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Harry Cohen: Will my hon. Friend give way?

Mr. Reed: No, as I want to allow time for the hon. Member for Putney (Justine Greening) to speak.

The Olympic games represent a golden opportunity for us. Fantastic contributions have been made in the debate, and all hon. Members know what the games will mean to their patch. My final thought is this: we won the 2012 games because the Government, sport and the media were united. I hope that we can keep that united front over the next seven years. If we do, London will be a great host city, and the 2012 games will be the best ever.

5.25 pm

Justine Greening (Putney) (Con): I shall begin by thanking the hon. Member for Loughborough (Mr. Reed) for allowing me time to make a brief contribution
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at the end of the debate. I apologise for not being present for the start, but I want to add my congratulations to the bid team, who did a superb job in winning the games for our capital city and our country.

The Paralympics will be coming to this country as well as the Olympics. Hon. Members have said that sport must be made accessible to all, and that is true of both the Olympics and the Paralympics. We must never forget that there will be a second event when the main event is over, and the organising committees that the Bill establishes must kept that clearly in mind.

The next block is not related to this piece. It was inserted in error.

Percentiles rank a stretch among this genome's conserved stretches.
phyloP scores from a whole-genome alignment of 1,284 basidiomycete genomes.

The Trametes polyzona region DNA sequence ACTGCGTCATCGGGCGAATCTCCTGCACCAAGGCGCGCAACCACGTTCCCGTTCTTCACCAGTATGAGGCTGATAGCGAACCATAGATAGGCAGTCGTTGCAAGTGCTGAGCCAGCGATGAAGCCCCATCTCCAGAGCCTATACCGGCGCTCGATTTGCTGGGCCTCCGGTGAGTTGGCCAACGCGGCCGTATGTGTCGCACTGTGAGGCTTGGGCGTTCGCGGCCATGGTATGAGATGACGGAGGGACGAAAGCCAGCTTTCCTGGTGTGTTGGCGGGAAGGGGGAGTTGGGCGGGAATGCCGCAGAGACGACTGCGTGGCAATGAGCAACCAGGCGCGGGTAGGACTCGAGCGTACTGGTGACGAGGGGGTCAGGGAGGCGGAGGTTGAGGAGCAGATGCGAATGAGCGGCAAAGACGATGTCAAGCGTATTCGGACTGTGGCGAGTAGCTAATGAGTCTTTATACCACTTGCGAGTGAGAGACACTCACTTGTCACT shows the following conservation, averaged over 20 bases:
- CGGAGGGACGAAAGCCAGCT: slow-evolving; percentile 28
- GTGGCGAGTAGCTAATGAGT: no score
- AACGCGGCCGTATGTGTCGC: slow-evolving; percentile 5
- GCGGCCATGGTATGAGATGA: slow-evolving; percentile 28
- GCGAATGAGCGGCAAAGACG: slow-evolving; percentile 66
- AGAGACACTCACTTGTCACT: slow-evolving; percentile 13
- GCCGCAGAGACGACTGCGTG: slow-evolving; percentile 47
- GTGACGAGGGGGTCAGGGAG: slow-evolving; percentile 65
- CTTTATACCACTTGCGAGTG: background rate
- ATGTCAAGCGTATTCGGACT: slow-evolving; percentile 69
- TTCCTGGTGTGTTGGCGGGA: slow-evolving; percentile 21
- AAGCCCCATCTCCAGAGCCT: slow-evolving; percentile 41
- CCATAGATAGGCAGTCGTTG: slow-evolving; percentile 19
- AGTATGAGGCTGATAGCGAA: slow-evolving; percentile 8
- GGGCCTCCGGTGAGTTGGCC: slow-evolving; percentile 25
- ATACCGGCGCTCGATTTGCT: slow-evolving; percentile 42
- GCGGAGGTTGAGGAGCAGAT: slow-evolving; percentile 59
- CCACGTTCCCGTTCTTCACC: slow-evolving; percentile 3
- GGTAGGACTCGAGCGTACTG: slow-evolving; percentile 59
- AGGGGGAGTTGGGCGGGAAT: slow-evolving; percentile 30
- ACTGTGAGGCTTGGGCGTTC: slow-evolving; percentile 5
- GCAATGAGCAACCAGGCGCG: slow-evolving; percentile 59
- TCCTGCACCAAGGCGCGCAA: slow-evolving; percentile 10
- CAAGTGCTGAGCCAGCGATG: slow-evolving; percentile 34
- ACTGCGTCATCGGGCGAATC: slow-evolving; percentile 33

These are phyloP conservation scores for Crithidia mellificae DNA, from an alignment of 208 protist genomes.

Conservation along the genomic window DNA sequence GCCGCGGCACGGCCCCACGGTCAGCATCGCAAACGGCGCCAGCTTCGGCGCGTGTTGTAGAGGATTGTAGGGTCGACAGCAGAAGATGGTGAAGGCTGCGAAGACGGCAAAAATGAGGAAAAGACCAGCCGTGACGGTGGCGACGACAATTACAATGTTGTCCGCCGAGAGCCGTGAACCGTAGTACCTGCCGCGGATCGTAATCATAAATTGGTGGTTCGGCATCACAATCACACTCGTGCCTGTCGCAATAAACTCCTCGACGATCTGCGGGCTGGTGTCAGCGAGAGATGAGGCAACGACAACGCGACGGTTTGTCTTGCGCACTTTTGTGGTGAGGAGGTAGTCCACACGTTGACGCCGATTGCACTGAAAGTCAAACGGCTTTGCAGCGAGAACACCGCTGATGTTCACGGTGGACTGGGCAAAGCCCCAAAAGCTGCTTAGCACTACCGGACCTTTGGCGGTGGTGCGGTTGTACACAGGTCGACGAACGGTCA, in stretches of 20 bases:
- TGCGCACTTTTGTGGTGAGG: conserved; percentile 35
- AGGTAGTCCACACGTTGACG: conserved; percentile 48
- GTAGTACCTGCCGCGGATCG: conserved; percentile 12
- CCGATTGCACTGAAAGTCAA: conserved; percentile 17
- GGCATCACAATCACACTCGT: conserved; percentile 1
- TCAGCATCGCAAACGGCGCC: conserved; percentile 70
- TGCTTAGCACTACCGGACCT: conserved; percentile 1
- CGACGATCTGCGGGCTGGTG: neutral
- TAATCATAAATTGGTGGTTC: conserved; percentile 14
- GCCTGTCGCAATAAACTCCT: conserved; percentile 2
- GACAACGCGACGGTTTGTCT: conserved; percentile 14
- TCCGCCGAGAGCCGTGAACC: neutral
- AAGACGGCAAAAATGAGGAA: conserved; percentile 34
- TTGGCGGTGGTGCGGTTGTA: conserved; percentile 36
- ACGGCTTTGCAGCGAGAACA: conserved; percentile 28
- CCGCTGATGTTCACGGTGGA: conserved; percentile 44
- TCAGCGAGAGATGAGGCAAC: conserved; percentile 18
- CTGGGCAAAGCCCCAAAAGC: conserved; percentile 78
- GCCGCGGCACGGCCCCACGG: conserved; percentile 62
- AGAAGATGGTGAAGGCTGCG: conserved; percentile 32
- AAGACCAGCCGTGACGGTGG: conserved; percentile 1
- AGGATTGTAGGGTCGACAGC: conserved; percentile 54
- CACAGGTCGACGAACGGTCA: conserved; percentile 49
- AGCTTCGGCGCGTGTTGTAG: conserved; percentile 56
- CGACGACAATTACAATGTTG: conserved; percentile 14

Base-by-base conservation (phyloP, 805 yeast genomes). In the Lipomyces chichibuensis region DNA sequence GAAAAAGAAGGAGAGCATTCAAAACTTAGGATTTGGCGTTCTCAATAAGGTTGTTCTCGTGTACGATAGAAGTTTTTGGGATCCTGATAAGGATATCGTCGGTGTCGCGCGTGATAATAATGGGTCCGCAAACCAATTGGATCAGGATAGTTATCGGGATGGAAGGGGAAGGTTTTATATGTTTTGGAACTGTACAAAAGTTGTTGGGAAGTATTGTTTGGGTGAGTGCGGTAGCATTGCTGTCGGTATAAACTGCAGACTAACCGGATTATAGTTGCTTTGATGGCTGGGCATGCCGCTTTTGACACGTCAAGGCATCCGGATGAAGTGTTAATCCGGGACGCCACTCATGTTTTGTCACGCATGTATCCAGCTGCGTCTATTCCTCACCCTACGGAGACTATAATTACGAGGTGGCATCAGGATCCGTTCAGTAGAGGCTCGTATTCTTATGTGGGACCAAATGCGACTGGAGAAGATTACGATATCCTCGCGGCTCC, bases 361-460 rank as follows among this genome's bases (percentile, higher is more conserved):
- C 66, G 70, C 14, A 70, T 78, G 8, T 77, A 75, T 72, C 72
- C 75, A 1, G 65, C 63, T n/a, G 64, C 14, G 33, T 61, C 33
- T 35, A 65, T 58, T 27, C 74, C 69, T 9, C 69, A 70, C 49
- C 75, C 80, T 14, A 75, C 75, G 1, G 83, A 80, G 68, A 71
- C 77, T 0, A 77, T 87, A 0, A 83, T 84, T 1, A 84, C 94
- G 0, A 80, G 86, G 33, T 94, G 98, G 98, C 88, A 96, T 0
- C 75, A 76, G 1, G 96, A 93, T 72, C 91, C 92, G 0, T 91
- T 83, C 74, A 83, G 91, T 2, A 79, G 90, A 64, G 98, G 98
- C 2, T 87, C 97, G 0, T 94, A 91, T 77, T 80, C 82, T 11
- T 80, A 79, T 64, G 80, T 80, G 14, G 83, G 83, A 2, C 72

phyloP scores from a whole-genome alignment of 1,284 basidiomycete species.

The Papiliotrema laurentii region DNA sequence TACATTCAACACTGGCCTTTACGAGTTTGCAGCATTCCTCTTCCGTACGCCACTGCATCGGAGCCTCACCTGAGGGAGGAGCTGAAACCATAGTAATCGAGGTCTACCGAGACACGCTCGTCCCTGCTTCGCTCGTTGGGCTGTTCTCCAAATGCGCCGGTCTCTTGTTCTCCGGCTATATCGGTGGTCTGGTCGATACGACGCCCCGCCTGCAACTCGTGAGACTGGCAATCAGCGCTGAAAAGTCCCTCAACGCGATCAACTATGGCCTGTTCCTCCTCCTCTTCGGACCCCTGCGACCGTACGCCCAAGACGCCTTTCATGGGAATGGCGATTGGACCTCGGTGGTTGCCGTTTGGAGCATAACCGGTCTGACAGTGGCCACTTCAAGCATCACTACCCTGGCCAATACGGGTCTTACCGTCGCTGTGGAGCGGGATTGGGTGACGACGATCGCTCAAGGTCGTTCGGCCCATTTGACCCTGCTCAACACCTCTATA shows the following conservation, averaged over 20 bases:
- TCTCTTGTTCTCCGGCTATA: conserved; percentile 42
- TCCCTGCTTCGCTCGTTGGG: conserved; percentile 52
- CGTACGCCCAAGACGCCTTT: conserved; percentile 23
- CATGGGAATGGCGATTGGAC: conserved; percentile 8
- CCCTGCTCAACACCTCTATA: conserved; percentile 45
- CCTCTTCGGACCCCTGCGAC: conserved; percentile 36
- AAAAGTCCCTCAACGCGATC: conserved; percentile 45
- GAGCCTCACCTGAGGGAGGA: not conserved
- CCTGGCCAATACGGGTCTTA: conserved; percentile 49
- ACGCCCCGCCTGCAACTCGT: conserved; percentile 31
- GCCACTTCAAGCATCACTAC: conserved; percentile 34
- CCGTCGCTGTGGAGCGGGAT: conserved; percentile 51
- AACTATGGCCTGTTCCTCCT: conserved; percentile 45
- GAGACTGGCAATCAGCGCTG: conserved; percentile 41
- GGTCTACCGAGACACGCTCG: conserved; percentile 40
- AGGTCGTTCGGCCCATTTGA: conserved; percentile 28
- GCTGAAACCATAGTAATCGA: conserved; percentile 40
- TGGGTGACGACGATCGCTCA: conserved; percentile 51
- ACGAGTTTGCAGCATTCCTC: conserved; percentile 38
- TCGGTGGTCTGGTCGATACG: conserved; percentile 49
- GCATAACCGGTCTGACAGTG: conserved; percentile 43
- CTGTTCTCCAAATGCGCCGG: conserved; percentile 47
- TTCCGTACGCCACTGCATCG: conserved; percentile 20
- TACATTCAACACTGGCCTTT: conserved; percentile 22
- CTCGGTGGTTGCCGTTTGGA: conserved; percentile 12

Moreover, we must ensure that our public transport enables everyone to reach the Olympics. The key tube stations that people will use must be adapted so that disabled people can get to all the Olympic and Paralympic events.

People in Putney are delighted that London will be holding the Olympic games—especially if the finances are carefully controlled. Many Putney MPs in the past have had an interest in sport. I want to follow in that tradition, although my predecessors have tended to go for football rather than Olympic sports.

The Lawn Tennis Association in Putney is building its national headquarters in Roehampton, and Southfields station will be the main tube stop that people will use as they head for the Wimbledon tennis events. I therefore make a plea that that station should be rendered accessible for disabled people, and for all those using it in both the Olympic and Paralympic fortnights. I lodge a request with the Minister that he seriously consider having a lift put into Southfields station, so that it will be accessible for everyone who wants to use it when the games are on.

Finally, I repeat my congratulations to the bid team on their success in securing the games for London.

5.28 pm

Hugh Robertson (Faversham and Mid-Kent) (Con): The IOC's decision in Singapore to award the 2012 Olympics to London, and today's Second Reading of the Bill, mark the start of a period of remarkable opportunity for this country.

There is the prospect that the games will give our economy a considerable boost. The boost delivered as a result of the Barcelona games was estimated at £11 billion, and the amount is surely likely to be much higher now. For the environment, there is the prospect that we will have the largest new urban park in Europe. For Londoners, there is the prospect of regeneration of the lower Lea valley.